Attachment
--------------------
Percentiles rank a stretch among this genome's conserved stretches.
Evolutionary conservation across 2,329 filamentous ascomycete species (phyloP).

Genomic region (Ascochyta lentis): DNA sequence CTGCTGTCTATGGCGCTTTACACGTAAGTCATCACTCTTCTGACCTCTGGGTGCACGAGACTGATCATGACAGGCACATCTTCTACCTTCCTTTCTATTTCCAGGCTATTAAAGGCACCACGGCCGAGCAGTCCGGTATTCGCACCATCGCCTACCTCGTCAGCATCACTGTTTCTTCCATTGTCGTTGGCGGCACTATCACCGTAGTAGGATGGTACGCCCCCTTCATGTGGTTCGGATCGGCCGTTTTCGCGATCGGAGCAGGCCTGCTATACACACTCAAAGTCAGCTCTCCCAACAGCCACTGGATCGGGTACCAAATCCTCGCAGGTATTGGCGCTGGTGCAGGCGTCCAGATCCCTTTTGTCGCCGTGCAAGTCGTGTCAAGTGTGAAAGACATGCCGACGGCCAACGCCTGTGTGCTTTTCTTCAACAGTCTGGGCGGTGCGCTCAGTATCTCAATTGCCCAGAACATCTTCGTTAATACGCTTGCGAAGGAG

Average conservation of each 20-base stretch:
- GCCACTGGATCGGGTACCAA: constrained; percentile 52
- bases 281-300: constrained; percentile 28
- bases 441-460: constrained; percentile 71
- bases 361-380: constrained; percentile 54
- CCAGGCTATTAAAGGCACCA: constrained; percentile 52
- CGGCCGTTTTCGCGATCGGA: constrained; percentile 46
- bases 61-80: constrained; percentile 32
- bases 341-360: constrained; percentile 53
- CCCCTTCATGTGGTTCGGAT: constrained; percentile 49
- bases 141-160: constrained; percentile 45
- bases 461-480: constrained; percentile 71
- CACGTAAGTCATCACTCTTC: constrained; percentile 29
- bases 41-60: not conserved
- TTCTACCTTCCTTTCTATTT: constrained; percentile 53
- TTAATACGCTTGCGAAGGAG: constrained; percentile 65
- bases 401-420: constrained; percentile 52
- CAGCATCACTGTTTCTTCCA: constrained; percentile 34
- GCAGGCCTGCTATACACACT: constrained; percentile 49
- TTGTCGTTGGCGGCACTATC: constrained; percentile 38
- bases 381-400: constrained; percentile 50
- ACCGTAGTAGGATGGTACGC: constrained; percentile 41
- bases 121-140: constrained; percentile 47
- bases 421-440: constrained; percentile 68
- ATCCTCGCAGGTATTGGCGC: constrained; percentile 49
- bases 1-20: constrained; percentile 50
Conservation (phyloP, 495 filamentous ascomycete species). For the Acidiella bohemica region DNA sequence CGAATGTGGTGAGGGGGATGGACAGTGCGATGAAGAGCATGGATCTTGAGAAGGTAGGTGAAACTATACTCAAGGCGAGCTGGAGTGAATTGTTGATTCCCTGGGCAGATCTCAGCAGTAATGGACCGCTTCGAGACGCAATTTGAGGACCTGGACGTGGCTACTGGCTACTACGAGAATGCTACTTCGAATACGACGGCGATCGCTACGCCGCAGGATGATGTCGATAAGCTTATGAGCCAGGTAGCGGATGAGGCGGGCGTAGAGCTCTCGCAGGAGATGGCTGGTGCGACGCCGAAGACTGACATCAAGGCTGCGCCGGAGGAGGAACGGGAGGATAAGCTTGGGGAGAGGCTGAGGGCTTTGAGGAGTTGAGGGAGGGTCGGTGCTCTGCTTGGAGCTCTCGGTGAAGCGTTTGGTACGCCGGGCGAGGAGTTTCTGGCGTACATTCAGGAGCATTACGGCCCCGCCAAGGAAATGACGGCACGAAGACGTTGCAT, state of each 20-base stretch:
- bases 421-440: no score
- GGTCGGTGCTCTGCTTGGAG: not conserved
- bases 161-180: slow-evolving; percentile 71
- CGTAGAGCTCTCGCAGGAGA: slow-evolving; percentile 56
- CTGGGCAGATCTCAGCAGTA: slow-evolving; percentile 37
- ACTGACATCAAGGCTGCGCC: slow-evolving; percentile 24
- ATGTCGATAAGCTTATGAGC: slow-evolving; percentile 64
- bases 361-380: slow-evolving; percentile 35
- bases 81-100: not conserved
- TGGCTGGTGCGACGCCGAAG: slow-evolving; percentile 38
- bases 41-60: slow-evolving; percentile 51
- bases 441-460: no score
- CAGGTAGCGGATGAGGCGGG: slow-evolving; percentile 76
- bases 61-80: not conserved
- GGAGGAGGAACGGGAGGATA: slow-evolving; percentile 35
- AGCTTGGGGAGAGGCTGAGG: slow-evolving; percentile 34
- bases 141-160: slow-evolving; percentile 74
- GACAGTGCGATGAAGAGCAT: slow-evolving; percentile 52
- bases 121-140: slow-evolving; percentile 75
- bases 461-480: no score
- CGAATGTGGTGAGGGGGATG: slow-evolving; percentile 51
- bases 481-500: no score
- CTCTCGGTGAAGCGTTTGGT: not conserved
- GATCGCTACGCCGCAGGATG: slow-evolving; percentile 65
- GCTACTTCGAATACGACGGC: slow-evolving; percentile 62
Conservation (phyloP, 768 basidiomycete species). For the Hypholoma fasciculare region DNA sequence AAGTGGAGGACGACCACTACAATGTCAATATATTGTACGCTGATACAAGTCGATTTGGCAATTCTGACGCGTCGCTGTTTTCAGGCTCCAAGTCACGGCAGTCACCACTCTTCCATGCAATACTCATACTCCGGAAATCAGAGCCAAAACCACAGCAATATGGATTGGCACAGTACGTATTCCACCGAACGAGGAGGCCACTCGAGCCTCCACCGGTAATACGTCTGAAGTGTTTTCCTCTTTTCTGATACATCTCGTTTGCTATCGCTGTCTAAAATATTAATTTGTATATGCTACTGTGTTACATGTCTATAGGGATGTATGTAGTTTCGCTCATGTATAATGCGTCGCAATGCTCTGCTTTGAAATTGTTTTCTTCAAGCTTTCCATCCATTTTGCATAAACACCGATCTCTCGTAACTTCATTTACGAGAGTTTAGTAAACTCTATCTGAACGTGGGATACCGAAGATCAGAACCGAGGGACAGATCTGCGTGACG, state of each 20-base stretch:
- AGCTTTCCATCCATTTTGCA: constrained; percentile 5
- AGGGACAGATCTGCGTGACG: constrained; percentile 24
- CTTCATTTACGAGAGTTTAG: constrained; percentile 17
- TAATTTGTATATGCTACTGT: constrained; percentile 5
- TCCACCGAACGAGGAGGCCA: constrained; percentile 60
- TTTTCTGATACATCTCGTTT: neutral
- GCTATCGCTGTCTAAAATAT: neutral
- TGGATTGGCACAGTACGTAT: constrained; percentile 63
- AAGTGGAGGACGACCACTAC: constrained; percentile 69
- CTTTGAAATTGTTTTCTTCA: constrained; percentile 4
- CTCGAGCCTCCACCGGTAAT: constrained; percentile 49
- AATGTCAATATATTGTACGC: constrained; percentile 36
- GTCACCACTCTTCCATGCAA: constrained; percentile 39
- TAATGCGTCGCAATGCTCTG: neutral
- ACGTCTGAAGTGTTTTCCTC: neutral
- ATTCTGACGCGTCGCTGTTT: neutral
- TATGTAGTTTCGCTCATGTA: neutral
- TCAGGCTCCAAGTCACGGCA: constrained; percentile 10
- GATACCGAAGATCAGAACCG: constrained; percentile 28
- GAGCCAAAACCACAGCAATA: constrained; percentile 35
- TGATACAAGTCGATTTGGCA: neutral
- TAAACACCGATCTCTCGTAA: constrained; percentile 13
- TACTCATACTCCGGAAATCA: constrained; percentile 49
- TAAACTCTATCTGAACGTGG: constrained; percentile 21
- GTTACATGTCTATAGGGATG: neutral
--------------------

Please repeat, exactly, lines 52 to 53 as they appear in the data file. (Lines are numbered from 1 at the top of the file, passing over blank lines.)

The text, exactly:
- bases 481-500: no score
- CTCTCGGTGAAGCGTTTGGT: not conserved